Te anau, on the eastern edge of Fiordland National Park, is well known today. It has a population of around 3000 and boasts more than a score of hotels, motels, motor lodges, hostels, camping grounds and holiday parks. But in 1950, when I was appointed postmaster there, I had to look at an atlas: the place was barely on the map, although I did know Te Anau had been a Union Steam Ship Company vessel around the turn of the century. Typical for the times, the order to take up my new job came suddenly. I was working as a Post & Telegraph Department radio operator at Musick Point in Auckland, communicating in Morse code with ships and the TEAL flying boats crossing the Tasman. I had never so much as sold a stamp or weighed a parcel, but was needed to evaluate the viability of a radiotelephone circuit between Te Anau and Milford Sound so the tourist hotel could be connected to the national telephone system. Another P&TD telegraphist staffed the Milford post office, sending and receiving telegrams by Morse code via Awarua Radio, the large marine communications station between Invercargill and Bluff. All this was before transistor radios, computers or television. It was in the days of pounds, shillings and pence, when postage stamps bore the head of King George V, cars were Austins, Hillmans and Vauxhalls, New Zealand bank notes had no value abroad, and National Airways Corporation flew DC3s. Petrol rationing, a legacy of World War II, had only just ended, on June 1, 1950, and a month later I was on my way south. I had sold my BSA 250 cc motorcycle, and left Auckland for Wellington on the 7.15 P.M. steam-hauled express. Next day I wandered the streets of the capital before departing on the nightly steamer to Lyttelton. At dawn, another express steam train left from Christchurch. All day it raced down the South Island, and at 8 P.M. I disembarked at Gore. It was Saturday night, and the bus for Te Anau didn't depart until Monday. I spent two cold winter's nights in a private hotel in the home of Cremoata, now more famous for its brown trout and Gold Guitar country-music awards. A New Zealand Railways Road Services Bedford took me to the farming centre of Lumsden, where I changed to a bus with an Eglinton Valley sign. It rattled over the unsealed road, arriving at Te Anau in the late afternoon. Snow-covered mountains surrounded the lake. I shivered. This was the edge of the known world. I had been told a lost Maori tribe wandered the area—a myth to tantalise and intrigue visitors. Te Anau was very different back then. A stuccoed hotel run by the Department of Tourist and Health Resorts stood on the lakefront with accommodation for 52 guests. There was also a trout hatchery, a Public Works Department camp, a sole-teacher school, a camping ground and about a dozen houses. In the general store Mrs Baker sold Silver Fern tobacco, Army Club cigarettes and bars of Taniwha washing soap. Her sons were wild-bearded men in dungarees, thick shirts, heavy boots and socks, and World War II army greatcoats—the uniform of the outdoorsman of the times. The post-office building, still under construction opposite the store, stood on ground partly cleared of scrub twice a man's height. At a cost of 6000 pounds, it was being hammered together, apparently by unskilled labour, out of PWD huts trucked down from the still unfinished Homer Tunnel. The interior paintwork had streaked because the ceiling had been installed before the roof had been put on, and the structure was waterlogged. In the public space was a telephone booth for toll calls, four partitioned spaces where customers could fill in forms, and a polished wooden counter. Behind this was a coal-fuelled stove. 10-line manual telephone exchange with brass plugs and cotton-covered cords had been dumped on a packing case. The connecting wires were strung through the door in an untidy bunch. A single copper party line connected Te Anau to Lumsden via Manapouri, The Key and Mossburn. Originally installed in 1906, it still had magneto signalling and carbon microphones powered by two large No. 6 dry-cell batteries. Users had to crank the magneto handle to make contact, and ringing off meant exactly that: a twirl of the handle to signify the conversation was finished and cords could be disconnected. On wet days, and in snow, poor line insulation meant shouting into the mouthpiece was normal when talking to Invercargill or Dunedin. To communicate with distant Wellington was almost impossible. Telegrams were easier—one shilling for eight words. I telephoned them to the Lumsden exchange, and they were then routed on a Morse-code circuit to Invercargill and beyond. There were local connections to the store, the ranger, the hotel and, during summer, the Cascade Creek Hostel. There was also a private PWD line up the Eglinton Valley road to Marian Camp, close to the Homer Tunnel portal. The new post office superseded the limited service the hotel had previously operated, with savings bank and all the other extras a post office provided in those days. A P&TD officer was supposed to be equally capable of flicking out telegrams in Morse code, tying a mail bag, selling stamps, paying out social-security pensions and manipulating telephone-exchange cords. I was also expected to lay 90 square yards of heavy brown government lino and to fill the new foam fire extinguishers. I opened cartons of forms for every possible P&T transaction: money order forms, telegram forms, toll cards. I sold postal notes and British postal orders. I accepted cash for the savings bank and paid out withdrawals after phoning Invercargill to check the ledger balance. I was also required to requisition for health stamps. Few people were interested in buying these surcharged items, so to achieve my quota I had to buy them, solemnly reporting weekly sales to myself. I lived beyond my means in a room at the tourist hotel at a cost of two pounds 10 shillings a week, where I was brought the customary before-breakfast cup of tea. Standard fare was mulligatawny soup, roast mutton and apple pie, with coffee served in demitasse cups in the lounge in front of a roaring fire by a white-jacketed steward. The other few patrons in the winter of 1950 were American or Australian tourists, far off the beaten track, plus the odd honeymoon couple. One night an American proudly showed me his plastic-soled shoes—the first in the world, so he said. My soles were leather: "plastic" wasn't a word in common use. The telephone-exchange plugs were bakelite and brass, mail bags were heavy canvas and the string to tie them was natural manila. The post-office pen-holders were wooden. Te Anau in winter was lonely and cold, a raw place where the rain puddles froze solid. At night there were lights in the hotel, but only candles and lanterns in the few houses and a kerosene storm lantern on the petrol pump outside the store. The blue gum trees along the lakefront rustled forlornly in the wind. When the postmaster's flat, attached to the post office, had been built and furnished, I moved in and had to pay 10 shillings a week rent and one-andthreepence a week for the use of the government-provided furniture. Some of this—the torn curtains and battered chairs—had been surplus to requirements at the Halfmoon Bay post office on Stewart Island. I was allowed to charge a 2s 6d re-opening fee of anyone who wished to make a toll call after hours. One night a fisherman knocked on my door at midnight clutching a trout wrapped in fern, which he wanted to post to Invercargill before going back up the valley. I told him it wouldn't last in a mail bag and offered to put it on the bus. The hotel's public bar closed at 6 P.M. exactly, in compliance with the licensing laws, and although the Lumsden constable rarely visited Te Anau, under no circumstances would the manager sell sly grog, either to the men who worked on the roads, the occasional deer hunter or fisherman who passed through, men in from the few cribs scattered through the bush, or hotel staff. Barney Gilligan, a local man, owned a Packard Straight 8 car, which often raced to Mossburn, 40 miles away, at five pounds a trip, taking men to drink beer sold by a more obliging publican. Films were screened in the hotel dining room on Saturday nights with a 16 mm projector, although never the latest—The Rains Came, with Tyrone Power and Myra Loy, or Abbott and Costello in The Time Of Their Lives. The schoolteacher operated a library—some 300 books changed quarterly by the Country Library Service. I issued radio licences at 30s each, but reception was bad, the nearest broadcasting stations being in Invercargill and Dunedin. The voice-radio circuit, on a medium frequency of 3 megacycles (before megacycles became megaHertz), was tested several times a day. Dipole wire aerials had been erected on Australian hardwood poles. The two receivers came from American-built bombers used in the war. The Collier and Beale transmitter, built in Wellington, was also of wartime vintage and as big as a double-door refrigerator—all black metal, waving meters and glowing glass valves. Impenetrable static frequently compelled us to revert to Morse. Te Anau to Milford was a difficult distance to bridge by radio, not being far enough for the higher, more reliable short-wave frequencies, and in the end it proved impossible to establish a commercial telephone circuit. Most phone connections within New Zealand, from Northland to Bluff, were made with solid-wire circuits on wooden poles. Such innovations as mountaintop repeaters and radio-bearer circuits on microwave frequencies still lay in the future. By the time they made their appearance, my six-month stint as postmaster in one of the country's more distant telephonic outposts had long come to an end and I had returned to civilisation to take up work once more as a radio operator.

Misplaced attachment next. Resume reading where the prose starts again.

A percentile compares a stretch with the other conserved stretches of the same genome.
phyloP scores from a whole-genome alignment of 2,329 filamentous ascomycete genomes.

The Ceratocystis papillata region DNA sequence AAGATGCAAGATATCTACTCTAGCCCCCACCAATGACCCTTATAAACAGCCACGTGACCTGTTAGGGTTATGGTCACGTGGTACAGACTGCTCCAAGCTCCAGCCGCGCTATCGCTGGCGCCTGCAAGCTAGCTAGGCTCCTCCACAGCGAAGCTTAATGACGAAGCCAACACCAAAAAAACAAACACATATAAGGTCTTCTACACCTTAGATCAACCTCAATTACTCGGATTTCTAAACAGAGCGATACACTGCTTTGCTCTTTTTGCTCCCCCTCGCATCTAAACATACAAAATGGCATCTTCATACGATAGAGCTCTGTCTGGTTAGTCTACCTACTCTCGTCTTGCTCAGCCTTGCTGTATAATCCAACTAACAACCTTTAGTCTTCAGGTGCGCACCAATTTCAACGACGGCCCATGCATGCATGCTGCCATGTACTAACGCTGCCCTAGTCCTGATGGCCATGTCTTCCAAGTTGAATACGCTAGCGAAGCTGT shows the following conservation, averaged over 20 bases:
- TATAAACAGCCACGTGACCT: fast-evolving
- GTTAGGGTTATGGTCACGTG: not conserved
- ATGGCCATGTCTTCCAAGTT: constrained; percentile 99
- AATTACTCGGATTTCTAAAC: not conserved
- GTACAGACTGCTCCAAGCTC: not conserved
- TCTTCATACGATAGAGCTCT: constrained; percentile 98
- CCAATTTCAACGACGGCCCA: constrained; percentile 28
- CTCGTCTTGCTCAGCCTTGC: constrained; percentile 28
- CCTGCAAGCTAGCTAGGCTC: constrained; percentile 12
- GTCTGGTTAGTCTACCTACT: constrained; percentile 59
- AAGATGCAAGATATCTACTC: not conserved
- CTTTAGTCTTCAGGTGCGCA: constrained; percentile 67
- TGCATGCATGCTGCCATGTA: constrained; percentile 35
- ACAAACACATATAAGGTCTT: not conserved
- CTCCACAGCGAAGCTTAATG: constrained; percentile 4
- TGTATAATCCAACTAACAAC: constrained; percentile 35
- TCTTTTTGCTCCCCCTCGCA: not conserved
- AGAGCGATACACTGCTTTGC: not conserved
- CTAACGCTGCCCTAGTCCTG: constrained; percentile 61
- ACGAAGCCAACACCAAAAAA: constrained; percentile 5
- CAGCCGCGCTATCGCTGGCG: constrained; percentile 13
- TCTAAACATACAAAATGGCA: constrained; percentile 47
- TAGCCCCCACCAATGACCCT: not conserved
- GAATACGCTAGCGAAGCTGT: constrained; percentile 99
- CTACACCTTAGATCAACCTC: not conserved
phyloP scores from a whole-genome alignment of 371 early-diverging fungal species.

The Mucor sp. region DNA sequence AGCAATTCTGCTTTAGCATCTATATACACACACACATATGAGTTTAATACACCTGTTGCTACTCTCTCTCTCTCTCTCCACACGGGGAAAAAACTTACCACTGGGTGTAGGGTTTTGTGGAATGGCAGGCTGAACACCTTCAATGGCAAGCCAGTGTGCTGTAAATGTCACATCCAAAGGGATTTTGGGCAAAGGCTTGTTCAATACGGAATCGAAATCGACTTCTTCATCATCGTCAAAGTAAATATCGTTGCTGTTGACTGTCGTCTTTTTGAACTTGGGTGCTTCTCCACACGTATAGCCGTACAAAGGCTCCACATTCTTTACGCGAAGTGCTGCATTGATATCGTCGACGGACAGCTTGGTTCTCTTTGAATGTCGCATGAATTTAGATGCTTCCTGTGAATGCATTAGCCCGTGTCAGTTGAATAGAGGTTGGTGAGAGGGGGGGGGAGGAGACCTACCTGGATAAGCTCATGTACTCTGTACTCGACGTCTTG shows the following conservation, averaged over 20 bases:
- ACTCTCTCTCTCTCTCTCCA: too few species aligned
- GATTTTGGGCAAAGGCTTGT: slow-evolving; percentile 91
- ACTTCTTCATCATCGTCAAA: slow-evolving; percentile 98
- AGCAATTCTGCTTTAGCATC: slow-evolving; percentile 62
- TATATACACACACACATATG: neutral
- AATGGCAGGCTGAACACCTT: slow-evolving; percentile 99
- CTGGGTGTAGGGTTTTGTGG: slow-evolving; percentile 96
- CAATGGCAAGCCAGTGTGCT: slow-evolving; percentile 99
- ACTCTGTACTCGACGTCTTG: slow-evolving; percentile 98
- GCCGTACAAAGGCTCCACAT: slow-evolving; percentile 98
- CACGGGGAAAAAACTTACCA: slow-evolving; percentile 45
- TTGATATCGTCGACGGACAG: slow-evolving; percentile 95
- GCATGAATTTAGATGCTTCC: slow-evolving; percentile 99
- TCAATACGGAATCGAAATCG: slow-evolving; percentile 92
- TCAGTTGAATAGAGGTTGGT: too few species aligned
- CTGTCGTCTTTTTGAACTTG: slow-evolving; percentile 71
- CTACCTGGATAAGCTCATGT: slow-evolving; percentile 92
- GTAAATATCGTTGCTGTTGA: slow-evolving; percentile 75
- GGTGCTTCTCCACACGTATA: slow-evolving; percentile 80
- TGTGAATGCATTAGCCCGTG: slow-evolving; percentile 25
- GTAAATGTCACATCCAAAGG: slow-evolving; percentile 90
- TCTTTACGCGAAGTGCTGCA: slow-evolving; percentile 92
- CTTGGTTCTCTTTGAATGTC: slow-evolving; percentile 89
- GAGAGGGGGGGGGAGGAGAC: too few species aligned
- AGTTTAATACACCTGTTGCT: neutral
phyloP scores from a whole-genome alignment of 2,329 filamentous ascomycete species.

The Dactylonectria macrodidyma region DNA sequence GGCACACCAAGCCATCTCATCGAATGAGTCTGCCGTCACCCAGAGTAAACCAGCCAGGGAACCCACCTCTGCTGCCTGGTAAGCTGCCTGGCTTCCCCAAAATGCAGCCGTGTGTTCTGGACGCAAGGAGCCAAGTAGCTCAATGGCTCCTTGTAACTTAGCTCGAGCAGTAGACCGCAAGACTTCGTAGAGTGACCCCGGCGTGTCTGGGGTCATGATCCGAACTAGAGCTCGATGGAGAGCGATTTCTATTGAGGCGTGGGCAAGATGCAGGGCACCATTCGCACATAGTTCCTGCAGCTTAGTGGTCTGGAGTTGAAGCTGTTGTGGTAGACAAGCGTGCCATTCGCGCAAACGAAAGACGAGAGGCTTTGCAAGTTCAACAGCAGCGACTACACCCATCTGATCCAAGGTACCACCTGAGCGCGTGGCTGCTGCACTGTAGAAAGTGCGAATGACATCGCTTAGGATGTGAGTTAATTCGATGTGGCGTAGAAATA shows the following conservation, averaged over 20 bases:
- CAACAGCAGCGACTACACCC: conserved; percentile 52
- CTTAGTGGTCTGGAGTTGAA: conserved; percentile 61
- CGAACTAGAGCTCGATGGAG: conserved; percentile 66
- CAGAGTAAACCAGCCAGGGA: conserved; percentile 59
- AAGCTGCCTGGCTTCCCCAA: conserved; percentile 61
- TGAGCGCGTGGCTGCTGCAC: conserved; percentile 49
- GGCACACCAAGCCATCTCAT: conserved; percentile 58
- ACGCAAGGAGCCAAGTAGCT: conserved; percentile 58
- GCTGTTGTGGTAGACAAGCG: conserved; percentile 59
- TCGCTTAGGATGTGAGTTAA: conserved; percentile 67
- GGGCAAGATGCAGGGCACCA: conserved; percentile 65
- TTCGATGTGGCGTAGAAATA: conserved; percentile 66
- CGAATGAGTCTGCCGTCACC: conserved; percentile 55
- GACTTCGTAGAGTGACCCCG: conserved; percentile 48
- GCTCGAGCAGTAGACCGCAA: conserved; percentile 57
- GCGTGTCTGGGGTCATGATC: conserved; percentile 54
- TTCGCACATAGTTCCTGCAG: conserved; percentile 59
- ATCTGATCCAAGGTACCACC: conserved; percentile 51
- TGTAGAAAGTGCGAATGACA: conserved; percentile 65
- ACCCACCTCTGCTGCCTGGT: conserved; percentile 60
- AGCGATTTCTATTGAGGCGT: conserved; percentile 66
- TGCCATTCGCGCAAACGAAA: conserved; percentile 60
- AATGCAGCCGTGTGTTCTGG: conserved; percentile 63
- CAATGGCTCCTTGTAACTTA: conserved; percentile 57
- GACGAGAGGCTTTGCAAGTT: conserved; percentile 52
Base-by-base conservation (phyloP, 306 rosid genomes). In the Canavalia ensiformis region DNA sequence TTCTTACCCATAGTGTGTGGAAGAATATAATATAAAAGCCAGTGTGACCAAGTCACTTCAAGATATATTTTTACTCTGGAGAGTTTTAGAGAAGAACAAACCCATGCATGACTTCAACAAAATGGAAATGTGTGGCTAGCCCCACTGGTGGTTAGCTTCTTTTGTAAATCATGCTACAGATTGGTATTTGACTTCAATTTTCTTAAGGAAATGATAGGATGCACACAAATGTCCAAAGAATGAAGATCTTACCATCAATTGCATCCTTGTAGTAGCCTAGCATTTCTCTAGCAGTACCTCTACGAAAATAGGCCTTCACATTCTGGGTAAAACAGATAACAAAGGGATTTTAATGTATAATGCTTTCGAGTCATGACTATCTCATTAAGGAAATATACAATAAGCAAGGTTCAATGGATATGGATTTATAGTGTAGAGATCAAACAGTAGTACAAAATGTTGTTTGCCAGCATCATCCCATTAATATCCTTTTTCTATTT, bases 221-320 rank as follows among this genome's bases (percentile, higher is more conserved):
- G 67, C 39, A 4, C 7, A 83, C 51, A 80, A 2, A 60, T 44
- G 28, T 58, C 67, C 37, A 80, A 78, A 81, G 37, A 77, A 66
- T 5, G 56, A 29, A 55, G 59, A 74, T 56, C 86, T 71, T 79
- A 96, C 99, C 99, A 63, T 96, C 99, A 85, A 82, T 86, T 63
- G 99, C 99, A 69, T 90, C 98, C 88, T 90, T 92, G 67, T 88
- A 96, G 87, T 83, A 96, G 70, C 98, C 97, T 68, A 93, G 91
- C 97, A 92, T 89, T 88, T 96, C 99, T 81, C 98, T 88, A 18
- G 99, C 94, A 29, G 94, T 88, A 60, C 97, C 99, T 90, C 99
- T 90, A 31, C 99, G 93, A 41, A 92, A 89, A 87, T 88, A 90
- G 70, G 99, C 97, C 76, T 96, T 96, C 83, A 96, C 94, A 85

John Crook is a farmer who has spent all his 73 years on the family farm at Maungatautari Mountain in the Waikato. Here he reflects on the trials and tribulations of raising hogs.